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Route 39. The sky was a mussel shell, clouds glossy and purled. The meat of this front wouldn’t hit us until that evening, bringing the rivers up once again. The thick light accentuated the color starting on the trees. Redbuds were at their shrillest voltage. Clumps of anemone blossomed along the road’s shoulder. I didn’t even consider listening to music. There were songs everywhere and everywhere else there was music. At some point in the drive, while reviewing the list of supplies I needed to fetch at the hardware store in Lexington before heading home, I made a couple of phone calls to prospective tenants of our rental property and probably scared the people on the line with the buzz of expectation and excitement in my voice. I do not apologize for being fired up. There were no cars at the take out above Rockbridge Baths. There was nobody at the picnic area or at the overlooks stonewalled on cliffs above the gorge. The Webster Springs Whitewater Festival in West Virginia must have drawn a lot of the regulars, I thought. It seemed I’d be paddling alone or else waiting for a group to appear. I didn’t want to paddle alone, but I didn’t want to wait. At four-thirty, I was needed to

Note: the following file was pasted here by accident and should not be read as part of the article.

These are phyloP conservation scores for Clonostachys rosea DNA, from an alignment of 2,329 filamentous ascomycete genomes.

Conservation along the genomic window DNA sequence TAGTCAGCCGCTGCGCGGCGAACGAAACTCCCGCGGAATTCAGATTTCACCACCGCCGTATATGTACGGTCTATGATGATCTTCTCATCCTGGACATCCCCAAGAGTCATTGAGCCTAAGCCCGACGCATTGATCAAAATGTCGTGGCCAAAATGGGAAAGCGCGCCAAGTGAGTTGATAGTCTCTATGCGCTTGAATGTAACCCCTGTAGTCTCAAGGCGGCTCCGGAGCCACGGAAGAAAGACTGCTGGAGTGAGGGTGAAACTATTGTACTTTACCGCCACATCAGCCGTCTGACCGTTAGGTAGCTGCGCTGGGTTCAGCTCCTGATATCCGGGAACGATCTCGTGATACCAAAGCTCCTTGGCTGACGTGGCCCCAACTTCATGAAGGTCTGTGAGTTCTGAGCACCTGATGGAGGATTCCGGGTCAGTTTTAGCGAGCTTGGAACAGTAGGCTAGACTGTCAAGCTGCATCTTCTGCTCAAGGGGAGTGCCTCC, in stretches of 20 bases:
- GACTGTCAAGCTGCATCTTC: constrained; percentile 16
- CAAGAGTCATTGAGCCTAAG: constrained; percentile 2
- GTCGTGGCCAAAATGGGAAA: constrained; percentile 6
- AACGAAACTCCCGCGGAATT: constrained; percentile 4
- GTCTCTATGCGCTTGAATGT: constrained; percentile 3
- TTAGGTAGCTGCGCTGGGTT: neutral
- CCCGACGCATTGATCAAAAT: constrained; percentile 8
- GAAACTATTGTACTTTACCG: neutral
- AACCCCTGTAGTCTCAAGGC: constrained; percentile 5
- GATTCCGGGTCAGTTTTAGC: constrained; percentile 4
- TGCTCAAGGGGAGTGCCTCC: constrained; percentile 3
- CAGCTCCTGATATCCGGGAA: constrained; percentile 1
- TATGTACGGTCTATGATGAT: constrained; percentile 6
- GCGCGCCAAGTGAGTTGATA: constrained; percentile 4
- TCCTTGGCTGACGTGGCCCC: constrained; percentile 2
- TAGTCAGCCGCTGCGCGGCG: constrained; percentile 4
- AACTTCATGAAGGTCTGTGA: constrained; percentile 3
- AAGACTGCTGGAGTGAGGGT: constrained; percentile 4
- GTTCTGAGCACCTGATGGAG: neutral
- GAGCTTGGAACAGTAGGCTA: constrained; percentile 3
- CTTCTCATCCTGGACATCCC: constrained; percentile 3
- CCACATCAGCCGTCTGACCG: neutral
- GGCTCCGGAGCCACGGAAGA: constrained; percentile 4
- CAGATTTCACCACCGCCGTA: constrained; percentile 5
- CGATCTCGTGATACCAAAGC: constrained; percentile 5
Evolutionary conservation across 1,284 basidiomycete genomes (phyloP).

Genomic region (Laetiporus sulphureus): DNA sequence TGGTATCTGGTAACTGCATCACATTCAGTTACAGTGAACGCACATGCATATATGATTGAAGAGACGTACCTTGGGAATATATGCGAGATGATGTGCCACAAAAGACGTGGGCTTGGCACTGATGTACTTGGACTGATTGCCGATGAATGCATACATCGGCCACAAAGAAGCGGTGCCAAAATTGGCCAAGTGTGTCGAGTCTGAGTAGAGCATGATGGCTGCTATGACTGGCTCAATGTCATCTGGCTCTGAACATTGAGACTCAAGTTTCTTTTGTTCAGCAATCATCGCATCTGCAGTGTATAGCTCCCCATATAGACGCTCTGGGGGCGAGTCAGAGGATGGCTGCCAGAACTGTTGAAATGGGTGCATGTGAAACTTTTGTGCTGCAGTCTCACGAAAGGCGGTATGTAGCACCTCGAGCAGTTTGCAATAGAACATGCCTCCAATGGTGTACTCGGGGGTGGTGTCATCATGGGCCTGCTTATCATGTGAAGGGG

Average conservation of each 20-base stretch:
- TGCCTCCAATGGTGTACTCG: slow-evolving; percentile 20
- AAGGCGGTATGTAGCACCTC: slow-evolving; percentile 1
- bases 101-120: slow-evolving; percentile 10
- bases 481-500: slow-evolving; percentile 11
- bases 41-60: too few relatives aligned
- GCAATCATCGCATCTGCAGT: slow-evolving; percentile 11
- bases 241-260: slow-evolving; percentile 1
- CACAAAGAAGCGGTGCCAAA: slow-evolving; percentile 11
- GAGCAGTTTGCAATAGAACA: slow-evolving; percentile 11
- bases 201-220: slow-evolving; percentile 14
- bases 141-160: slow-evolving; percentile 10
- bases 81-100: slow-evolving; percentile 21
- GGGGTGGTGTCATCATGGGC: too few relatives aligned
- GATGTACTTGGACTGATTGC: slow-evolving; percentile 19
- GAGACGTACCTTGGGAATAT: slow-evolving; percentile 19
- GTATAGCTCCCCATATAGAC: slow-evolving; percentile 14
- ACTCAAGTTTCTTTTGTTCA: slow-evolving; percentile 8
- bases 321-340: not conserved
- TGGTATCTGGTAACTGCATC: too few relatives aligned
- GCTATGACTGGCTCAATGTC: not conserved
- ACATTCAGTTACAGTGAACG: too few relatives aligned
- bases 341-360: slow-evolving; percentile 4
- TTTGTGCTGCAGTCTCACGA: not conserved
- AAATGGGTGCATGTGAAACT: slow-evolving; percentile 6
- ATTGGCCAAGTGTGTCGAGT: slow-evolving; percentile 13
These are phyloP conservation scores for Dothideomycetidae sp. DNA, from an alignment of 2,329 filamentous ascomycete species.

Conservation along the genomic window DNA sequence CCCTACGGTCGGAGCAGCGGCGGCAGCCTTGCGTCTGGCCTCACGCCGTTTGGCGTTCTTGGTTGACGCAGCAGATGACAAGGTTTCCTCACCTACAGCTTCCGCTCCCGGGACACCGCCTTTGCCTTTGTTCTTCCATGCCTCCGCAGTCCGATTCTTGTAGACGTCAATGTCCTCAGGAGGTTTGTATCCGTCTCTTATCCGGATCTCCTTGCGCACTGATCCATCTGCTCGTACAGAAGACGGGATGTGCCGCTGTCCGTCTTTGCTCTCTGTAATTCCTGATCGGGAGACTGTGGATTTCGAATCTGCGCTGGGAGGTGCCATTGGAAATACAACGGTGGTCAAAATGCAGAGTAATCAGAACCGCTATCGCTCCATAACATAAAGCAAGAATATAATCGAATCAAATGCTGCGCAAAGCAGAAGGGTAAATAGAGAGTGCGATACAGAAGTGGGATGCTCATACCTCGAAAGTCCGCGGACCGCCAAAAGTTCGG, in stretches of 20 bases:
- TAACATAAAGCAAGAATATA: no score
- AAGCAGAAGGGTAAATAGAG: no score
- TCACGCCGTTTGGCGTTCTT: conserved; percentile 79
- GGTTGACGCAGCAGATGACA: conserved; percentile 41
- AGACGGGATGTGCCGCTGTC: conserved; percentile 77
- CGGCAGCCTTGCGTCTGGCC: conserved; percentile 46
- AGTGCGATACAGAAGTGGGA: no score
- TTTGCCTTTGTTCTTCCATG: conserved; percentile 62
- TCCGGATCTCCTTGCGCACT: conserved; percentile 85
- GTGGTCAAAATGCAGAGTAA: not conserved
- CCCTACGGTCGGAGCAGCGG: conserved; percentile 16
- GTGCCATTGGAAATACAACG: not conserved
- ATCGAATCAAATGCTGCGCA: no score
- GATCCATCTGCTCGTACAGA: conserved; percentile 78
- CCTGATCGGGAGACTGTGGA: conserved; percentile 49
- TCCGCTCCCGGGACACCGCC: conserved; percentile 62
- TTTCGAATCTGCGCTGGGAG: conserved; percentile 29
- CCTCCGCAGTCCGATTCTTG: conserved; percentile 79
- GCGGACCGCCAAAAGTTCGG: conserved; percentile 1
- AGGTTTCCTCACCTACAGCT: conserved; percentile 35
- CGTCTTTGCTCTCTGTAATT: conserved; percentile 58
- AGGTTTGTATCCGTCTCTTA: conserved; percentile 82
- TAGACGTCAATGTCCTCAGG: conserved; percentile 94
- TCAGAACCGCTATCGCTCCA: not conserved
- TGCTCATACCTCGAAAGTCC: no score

Photo courtesy of Shea Mack

help a neighbor hump a front loader washer down a winding stairway. It was already going on eleven. So I zoomed past the monument to Matthew Fontaine Maury, for whom the river was renamed in 1968. Maury, known as “pathfinder of the seas” for his tradeenhancing work charting winds and tides in the early 19th century as director of the U.S. Naval Observatory, is one of those figures from history whose accomplishments and honors feel dizzyingly consequential, if not abstract. In addition to shaving weeks off the sailing lines and inventing torpedoes to harass the Union navy when he quit his post in D.C. to serve the Confederate cause, the guy published a dozen books on geography, helped to create the U.S. Naval Academy, The Virginia Technological and Agricultural Institute, and was asked to be president of William & Mary and VMI. I don’t know how many roads and buildings in Virginia bear his name. In a recent blip of fortune, Pat Robertson honored him as a scientist of faith. I prefer to think of Maury in the image of him as a young man traveling from Virginia to Tennessee, when he first visited Lexington via canal boat on the then named North River after coming up the James


Summer/Fall 2012  

In This Issue: 2nd annual Ridge to River Contest winner revealed! Plus, explore whitewater paddling culture in Virginia with Thorpe Moeckel...

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